# Magnitude of acceleration given the orbit

In summary, the magnitude of the acceleration due to gravity for a satellite in a circular orbit 3.22 × 105 m above the surface of the earth can be calculated using the formula a = MG/R^2, where M represents the mass of the Earth and R is the distance from the satellite to the center of the Earth. Remember to square the radius in the denominator.

## Homework Statement

A satellites are placed in a circular orbit that is 3.22 × 105 m above the surface of the earth. What is the magnitude of the acceleration due to gravity at this distance?

a = MG/R^2

## The Attempt at a Solution

For the above formula I have trouble because I do not know the mass of the satellite. I end up with

a = M (6.67 x 10^-11)/(6.38 x 10^6 + 3.22 x 10^5)^2

Last edited:

## Homework Statement

A satellites are placed in a circular orbit that is 3.22 × 105 m above the surface of the earth. What is the magnitude of the acceleration due to gravity at this distance?

a = MG/R^2

## The Attempt at a Solution

For the above formula I have trouble because I do not know the mass of the satellite. I end up with

a = M (6.67 x 10^-11)/(6.38 x 10^6 + 3.22 x 10^5)

Which mass does the M in your Relevant Equation represent?

Also, be sure to not forget that the radius in the denominator must be squared.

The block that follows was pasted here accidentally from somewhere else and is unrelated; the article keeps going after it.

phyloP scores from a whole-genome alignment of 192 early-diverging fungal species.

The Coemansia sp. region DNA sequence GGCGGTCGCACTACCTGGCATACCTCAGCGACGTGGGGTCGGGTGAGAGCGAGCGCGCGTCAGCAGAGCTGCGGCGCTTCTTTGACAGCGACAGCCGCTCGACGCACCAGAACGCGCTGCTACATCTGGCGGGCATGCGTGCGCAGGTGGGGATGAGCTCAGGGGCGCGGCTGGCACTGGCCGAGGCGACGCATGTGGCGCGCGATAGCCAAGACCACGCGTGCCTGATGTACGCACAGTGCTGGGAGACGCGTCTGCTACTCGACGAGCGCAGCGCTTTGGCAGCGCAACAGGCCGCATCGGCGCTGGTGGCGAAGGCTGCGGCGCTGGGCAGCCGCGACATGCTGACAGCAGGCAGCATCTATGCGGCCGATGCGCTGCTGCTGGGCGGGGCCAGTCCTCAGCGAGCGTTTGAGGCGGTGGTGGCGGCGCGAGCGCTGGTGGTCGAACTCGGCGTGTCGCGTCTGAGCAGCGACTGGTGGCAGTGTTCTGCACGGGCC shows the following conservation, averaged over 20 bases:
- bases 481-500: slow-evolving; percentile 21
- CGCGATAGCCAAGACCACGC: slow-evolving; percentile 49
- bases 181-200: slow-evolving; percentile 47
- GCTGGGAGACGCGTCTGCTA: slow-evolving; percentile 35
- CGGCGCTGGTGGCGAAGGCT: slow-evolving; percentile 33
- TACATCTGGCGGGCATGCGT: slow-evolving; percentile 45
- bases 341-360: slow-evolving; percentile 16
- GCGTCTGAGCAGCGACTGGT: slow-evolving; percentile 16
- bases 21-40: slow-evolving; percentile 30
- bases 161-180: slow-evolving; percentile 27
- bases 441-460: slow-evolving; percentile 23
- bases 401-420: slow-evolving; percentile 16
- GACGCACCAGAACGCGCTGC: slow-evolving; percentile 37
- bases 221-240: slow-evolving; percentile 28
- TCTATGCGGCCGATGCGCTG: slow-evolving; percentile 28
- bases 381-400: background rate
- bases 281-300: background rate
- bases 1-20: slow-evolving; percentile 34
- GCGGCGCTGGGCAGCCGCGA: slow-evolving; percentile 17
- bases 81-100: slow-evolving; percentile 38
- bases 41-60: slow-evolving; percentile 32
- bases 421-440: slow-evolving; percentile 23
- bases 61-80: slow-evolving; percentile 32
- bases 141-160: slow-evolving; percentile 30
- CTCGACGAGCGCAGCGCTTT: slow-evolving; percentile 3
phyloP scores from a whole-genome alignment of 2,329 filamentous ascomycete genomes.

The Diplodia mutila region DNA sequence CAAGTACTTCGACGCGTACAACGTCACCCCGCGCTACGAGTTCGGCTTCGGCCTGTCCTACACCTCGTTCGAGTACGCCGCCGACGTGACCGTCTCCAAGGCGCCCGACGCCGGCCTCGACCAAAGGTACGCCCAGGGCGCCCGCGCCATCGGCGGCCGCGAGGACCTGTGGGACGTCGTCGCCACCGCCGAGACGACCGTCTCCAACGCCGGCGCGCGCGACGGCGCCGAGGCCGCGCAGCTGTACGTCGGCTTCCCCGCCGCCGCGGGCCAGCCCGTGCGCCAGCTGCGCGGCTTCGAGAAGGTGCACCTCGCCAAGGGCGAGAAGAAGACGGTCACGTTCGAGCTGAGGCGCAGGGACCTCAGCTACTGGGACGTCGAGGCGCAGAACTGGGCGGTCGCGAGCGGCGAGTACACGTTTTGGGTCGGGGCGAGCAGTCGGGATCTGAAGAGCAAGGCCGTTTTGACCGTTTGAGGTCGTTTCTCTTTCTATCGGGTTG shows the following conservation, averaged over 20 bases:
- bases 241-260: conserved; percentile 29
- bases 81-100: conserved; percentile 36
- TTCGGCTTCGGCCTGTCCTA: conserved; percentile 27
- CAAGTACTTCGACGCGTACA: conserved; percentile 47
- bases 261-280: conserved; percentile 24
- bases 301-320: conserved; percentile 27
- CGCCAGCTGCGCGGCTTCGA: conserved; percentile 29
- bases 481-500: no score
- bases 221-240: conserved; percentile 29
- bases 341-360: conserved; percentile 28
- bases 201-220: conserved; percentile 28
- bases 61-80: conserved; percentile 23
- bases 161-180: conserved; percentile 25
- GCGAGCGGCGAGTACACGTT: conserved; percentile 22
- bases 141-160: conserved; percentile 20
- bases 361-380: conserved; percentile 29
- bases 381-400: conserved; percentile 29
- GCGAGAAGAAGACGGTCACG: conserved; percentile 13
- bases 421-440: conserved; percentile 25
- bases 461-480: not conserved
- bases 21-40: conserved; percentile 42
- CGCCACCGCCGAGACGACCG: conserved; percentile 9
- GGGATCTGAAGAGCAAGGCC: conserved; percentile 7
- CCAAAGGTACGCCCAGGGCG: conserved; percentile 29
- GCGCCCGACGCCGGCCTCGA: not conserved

1 person
Does it represent the mass of the earth?

EDIT: It does represent the mass of the Earth. Thank you!

## What is the magnitude of acceleration given the orbit?

The magnitude of acceleration given the orbit is the measure of the rate at which the velocity of an object changes as it orbits around another object. It is usually expressed in meters per second squared (m/s²).

## How is the magnitude of acceleration related to the orbit?

The magnitude of acceleration is directly related to the orbit as it determines the speed and direction of the object's motion. The larger the acceleration, the faster the object will move in its orbit.

## What factors affect the magnitude of acceleration in an orbit?

The magnitude of acceleration in an orbit is affected by the mass of the objects involved, as well as the distance between them. The closer the objects are, the stronger the gravitational force and thus, the greater the acceleration.

## Can the magnitude of acceleration change in an orbit?

Yes, the magnitude of acceleration can change in an orbit. This can occur due to changes in the mass or distance of the objects involved, or due to external forces such as atmospheric drag or gravitational pull from other objects.

## How is the magnitude of acceleration calculated in an orbit?

The magnitude of acceleration in an orbit can be calculated using Newton's second law of motion, which states that force equals mass times acceleration. By knowing the mass and distance of the objects involved, the magnitude of acceleration can be calculated using the equation F=ma.

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